TPG-Axon Capital Management LP, the hedge fund led by former Goldman Sachs Group Inc. (GS) trader Dinakar Singh, is liquidating a London-based fund it merged with less than two years ago after facing client redemption requests.
The Montrica Global Opportunities Fund plans to return almost all money to clients by the end of this month, New York- based TPG-Axon said in a Feb. 24 letter to investors, which was obtained by Bloomberg News. Following the liquidation, TPG-Axon will have about $4 billion of assets under management.
Montrica’s board of directors is “unsure of the continuing logic of maintaining a separate, small Europe-focused fund and have reached the conclusion that it is in the best interests of investors to wind down the Montrica Fund,” the letter said.
An increasing number of money managers have shuttered hedge funds in recent months after Europe’s sovereign debt crisis roiled markets and prompted investors to reduce their holdings in the region. The number of funds liquidating in the second half of 2011 rose to 403 from 372 in the first six months of the year, according to Chicago-based Hedge Fund Research Inc.
Montrica follows a so-called event-driven strategy of investing in corporations likely to have price moves in their stocks because the companies are good targets for mergers, spinoffs or bankruptcies. TPG-Axon announced in August 2010 that Montrica would combine with the company, bringing the firms’ assets to about $9.1 billion.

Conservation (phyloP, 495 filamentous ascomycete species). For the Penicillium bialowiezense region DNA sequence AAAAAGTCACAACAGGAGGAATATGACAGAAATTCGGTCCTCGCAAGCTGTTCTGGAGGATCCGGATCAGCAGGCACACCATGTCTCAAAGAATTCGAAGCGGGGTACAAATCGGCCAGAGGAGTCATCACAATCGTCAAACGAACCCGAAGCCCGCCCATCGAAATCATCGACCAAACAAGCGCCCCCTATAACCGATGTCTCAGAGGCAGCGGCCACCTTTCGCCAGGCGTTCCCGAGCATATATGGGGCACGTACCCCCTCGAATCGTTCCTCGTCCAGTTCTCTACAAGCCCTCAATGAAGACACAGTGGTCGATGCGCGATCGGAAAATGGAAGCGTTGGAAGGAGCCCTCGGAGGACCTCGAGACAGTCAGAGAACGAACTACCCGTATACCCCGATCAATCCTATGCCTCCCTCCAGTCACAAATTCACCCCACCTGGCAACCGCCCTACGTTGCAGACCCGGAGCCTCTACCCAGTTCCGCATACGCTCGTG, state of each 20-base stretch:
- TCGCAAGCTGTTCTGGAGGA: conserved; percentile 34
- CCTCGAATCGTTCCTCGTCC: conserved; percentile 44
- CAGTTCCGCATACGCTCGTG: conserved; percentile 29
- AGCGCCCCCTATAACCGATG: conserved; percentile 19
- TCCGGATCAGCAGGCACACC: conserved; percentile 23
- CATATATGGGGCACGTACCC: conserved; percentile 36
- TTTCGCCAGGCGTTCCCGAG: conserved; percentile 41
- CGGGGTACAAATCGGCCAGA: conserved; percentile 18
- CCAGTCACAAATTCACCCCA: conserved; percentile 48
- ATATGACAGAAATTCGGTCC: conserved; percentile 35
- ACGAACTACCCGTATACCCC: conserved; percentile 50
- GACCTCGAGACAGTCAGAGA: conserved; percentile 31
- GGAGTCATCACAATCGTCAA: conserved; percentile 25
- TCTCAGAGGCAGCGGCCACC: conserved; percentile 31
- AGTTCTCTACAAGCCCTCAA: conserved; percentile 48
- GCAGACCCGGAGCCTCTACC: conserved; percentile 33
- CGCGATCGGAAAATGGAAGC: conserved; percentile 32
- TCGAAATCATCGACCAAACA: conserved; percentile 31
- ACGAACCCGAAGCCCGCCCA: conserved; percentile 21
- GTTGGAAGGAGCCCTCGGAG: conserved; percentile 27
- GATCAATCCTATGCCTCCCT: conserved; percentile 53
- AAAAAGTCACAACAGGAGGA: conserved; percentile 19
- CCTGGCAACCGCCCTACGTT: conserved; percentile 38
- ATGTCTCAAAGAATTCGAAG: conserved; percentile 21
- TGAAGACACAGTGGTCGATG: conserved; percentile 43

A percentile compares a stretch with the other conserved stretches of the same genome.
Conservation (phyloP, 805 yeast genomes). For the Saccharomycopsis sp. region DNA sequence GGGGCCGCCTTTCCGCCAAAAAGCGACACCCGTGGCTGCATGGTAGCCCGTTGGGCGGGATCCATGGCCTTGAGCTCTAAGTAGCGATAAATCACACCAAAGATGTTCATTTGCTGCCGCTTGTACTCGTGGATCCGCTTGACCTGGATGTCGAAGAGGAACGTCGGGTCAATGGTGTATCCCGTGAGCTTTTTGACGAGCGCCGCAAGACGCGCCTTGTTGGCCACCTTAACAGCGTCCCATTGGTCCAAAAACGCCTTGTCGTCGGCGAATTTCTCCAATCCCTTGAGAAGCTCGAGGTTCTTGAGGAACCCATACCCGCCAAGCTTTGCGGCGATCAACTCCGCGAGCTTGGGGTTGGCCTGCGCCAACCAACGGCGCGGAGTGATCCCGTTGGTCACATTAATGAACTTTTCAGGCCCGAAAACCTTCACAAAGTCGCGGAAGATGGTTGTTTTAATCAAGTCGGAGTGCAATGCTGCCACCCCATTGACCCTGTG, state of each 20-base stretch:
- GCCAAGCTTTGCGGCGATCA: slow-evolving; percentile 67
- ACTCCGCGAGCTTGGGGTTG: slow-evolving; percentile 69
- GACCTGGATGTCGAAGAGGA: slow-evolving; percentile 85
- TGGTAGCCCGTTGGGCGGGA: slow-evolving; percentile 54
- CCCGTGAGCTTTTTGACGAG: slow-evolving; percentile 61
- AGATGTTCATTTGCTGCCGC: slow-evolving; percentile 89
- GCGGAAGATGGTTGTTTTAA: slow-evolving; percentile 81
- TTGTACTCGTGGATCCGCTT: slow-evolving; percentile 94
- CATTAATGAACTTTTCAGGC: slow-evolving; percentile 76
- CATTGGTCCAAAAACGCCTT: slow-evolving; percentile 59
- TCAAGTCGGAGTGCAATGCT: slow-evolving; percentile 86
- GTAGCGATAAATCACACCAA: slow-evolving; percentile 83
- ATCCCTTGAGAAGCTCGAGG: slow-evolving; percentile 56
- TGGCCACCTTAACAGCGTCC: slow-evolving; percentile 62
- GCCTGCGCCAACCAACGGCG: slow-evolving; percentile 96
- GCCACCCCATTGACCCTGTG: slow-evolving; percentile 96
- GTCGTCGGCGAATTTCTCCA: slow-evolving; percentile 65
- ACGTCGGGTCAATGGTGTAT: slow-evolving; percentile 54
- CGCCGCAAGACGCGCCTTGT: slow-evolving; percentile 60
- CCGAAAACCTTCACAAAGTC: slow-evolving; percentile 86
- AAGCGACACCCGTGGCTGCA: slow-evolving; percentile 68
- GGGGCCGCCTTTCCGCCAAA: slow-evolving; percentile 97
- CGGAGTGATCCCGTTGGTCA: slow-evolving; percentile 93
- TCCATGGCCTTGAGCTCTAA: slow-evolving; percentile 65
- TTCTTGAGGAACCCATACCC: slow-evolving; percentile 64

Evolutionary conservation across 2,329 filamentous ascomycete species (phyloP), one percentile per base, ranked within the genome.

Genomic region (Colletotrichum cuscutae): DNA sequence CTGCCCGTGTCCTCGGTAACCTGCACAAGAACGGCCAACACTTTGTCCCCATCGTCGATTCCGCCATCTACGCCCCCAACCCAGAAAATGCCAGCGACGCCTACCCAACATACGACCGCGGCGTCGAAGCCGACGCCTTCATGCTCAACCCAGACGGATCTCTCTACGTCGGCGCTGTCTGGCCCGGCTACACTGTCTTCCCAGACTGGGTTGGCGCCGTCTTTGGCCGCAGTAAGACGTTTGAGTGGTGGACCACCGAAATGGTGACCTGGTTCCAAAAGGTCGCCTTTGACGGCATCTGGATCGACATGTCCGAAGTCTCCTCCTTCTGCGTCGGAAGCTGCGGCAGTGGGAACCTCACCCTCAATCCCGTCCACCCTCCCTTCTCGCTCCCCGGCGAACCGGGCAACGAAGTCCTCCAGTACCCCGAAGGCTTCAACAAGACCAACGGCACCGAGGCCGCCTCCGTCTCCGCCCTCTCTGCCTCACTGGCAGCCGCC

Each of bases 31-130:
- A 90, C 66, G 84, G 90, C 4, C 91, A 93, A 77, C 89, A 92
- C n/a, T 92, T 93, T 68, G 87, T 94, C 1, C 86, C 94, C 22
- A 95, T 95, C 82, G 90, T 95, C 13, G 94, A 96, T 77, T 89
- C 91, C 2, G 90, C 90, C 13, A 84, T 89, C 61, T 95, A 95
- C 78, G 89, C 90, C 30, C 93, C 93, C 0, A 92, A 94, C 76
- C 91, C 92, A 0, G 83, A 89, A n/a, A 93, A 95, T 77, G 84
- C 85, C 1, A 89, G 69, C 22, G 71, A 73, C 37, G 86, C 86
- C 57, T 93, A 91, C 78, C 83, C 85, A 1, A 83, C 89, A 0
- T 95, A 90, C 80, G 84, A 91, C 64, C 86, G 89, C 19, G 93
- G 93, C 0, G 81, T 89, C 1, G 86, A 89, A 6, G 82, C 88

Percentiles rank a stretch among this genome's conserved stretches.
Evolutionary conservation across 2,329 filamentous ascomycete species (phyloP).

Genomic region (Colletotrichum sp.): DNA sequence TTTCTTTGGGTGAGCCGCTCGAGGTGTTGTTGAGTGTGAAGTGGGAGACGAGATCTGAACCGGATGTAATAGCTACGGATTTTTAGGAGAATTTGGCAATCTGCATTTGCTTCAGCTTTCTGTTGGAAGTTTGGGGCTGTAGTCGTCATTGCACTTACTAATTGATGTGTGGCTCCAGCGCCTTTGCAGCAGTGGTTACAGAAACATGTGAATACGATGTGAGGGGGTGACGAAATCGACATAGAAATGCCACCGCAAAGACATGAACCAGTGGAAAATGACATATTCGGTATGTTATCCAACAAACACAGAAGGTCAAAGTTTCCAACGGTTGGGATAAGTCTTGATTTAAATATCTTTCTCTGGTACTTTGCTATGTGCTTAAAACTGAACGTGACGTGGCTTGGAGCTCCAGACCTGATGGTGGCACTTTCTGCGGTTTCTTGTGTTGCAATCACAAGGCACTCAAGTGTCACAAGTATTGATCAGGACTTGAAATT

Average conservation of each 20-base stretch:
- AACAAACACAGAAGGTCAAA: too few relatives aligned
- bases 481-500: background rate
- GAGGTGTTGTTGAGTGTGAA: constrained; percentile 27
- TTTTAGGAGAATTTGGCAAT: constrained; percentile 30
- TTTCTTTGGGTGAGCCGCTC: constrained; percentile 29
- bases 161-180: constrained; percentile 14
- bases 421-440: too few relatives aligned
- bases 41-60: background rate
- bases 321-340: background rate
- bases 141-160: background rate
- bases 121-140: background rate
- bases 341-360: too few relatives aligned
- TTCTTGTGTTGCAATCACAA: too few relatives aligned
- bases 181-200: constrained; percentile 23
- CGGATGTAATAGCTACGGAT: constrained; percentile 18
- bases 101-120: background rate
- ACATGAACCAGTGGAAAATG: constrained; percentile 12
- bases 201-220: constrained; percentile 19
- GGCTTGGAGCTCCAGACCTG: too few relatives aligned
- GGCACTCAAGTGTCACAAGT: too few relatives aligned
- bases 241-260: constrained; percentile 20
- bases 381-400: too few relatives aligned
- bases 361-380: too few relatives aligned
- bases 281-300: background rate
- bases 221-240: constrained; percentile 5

Andrew Metcalfe, Svein Hogset and Fredrik Juntti founded Montrica in 2006 and raised about $1.1 billion from investors, making it the third-biggest new hedge fund in Europe that year, according to a survey published by EuroHedge magazine at the time. Metcalfe and Hogset worked at Goldman Sachs with Singh. Juntti previously worked at Citadel LLC, the Chicago-based hedge fund founded by Ken Griffin.
Metcalfe has left Montrica, said Daniel Gagnier, a spokesman for TPG-Axon. Hogset and Juntti plan to remain at the combined company and will manage money for the TPG-Axon global fund, Gagnier said.
Montrica Global Opportunities’s investment performance in 2011 was “roughly flat despite severe losses in European markets,” the letter to clients said. The fund gained about 4 percent in 2012 through Feb. 24, the letter said. Other event- driven hedge funds with a European focus fell 5.4 percent on average in 2011, according to Singapore-based data provider Eurekahedge Pte.
TPG-Axon won’t charge any management fees on the Montrica portfolio while it is liquidating the fund, according to the letter. The liquidation won’t affect Montrica assets held in so- called side pockets, the letter said. Hedge fund managers typically place hard-to-sell assets in side pockets to prevent having to divest them at depressed prices.
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